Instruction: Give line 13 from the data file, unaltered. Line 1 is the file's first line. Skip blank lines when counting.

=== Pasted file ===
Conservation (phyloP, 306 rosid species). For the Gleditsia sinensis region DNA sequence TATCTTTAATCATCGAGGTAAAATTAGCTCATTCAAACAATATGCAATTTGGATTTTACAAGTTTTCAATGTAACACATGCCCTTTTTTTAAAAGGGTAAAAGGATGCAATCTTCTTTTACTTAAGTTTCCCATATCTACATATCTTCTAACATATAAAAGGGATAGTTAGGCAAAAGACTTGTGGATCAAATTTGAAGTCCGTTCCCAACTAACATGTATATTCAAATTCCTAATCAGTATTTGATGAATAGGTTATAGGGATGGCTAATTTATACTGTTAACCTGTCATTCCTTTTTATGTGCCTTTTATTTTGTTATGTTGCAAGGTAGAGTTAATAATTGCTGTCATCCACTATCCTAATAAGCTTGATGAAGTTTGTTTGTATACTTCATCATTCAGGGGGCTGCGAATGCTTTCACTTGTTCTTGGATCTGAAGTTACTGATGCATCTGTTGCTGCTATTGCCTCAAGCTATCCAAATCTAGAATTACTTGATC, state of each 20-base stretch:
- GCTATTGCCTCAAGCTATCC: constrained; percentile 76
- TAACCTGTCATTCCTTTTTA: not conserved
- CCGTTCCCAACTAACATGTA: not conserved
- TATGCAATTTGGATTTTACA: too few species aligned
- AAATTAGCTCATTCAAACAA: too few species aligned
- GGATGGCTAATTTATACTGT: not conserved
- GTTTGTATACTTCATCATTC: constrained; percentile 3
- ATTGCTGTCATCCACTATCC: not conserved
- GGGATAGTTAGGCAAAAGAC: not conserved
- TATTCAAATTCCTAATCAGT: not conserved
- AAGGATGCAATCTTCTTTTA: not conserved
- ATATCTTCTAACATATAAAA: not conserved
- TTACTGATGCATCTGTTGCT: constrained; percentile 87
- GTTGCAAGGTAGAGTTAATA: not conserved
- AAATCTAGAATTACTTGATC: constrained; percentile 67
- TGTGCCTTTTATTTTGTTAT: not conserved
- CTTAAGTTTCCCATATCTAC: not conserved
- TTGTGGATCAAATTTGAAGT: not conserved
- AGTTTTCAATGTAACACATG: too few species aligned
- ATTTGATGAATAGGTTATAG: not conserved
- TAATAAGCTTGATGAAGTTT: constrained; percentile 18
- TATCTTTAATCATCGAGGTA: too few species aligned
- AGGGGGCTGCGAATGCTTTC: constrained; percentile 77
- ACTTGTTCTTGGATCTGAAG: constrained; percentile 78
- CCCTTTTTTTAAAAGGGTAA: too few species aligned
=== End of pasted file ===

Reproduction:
- ATATCTTCTAACATATAAAA: not conserved